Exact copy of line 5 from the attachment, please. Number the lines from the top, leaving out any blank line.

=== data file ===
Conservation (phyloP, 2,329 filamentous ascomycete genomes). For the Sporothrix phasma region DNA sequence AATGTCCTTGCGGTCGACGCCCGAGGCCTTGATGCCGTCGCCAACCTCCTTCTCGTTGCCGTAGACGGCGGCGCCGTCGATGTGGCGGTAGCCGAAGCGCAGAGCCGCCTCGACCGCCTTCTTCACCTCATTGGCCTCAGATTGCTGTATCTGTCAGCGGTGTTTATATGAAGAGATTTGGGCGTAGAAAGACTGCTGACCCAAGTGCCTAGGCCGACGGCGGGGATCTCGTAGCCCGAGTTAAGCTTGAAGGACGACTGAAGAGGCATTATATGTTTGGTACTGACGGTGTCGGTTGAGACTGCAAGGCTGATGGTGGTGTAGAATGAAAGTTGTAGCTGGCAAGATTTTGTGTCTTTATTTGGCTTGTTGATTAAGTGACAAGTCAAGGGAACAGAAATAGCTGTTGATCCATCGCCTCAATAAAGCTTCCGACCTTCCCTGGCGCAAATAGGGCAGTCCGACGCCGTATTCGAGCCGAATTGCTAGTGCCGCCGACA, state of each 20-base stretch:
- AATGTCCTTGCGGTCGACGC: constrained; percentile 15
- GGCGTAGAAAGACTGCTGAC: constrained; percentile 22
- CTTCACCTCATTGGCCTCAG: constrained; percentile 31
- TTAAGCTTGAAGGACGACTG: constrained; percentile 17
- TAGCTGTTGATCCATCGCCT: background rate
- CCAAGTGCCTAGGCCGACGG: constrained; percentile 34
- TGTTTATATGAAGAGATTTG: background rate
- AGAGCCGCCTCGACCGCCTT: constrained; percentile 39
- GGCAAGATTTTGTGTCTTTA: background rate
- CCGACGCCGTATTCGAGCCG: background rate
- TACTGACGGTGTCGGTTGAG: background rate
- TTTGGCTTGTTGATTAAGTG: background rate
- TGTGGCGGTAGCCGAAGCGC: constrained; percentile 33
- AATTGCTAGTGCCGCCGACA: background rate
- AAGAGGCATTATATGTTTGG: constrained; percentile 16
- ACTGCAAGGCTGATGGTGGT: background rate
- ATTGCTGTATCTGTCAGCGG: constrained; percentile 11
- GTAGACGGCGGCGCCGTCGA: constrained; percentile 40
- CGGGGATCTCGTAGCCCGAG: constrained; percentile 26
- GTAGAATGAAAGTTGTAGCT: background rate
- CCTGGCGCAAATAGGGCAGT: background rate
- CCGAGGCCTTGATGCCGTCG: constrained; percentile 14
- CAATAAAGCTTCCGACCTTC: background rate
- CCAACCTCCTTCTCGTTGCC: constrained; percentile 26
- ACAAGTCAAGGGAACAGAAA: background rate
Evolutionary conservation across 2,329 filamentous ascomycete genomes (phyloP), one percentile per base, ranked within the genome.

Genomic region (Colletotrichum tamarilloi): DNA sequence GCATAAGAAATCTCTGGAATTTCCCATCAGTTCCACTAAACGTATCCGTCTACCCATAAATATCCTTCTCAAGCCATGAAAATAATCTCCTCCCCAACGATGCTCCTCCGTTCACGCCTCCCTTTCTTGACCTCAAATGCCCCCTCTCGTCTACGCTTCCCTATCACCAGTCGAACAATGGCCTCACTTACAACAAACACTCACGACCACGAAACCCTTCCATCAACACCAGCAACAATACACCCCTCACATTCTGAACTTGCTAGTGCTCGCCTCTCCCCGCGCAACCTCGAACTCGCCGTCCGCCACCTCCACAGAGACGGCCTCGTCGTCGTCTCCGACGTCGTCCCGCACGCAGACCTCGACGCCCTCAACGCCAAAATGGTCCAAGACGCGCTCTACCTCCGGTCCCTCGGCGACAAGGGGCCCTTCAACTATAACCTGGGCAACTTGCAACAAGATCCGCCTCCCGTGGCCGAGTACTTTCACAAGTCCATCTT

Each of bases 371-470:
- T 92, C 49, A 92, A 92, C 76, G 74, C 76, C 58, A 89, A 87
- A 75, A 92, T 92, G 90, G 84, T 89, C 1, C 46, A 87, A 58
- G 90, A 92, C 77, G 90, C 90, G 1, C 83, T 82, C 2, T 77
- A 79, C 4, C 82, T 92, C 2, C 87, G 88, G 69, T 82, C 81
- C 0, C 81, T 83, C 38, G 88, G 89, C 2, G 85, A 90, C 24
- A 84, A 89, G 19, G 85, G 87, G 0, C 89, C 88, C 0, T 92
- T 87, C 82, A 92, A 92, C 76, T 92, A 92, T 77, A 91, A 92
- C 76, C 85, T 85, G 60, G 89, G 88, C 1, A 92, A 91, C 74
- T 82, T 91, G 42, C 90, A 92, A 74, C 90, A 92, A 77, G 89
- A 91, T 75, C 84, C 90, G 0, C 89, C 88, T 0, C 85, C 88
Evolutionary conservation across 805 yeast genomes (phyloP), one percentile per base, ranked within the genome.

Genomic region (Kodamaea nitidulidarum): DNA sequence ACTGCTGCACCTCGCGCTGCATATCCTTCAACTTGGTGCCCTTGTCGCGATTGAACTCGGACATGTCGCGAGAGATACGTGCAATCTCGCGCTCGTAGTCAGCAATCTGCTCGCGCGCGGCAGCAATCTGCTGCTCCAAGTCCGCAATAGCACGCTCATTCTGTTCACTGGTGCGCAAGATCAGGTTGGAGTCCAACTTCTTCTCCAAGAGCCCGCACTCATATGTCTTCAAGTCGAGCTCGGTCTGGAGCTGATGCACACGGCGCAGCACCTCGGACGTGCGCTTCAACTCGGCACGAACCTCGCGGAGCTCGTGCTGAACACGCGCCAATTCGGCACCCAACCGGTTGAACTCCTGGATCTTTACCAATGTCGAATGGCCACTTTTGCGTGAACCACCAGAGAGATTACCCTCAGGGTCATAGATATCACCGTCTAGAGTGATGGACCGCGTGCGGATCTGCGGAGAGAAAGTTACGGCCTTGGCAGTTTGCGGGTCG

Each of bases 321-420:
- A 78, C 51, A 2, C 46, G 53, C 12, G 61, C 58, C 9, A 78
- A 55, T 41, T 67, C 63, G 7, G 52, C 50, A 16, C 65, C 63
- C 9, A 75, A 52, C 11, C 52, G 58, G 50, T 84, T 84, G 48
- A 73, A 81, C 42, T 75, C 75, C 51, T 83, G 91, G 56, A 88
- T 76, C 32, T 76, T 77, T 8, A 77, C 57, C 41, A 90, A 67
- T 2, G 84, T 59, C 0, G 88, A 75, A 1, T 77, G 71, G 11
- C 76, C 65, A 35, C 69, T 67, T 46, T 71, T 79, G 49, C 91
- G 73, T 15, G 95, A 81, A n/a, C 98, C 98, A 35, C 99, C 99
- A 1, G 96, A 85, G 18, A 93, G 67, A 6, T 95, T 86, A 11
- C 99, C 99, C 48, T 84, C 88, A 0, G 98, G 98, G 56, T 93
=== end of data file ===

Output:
- TTAAGCTTGAAGGACGACTG: constrained; percentile 17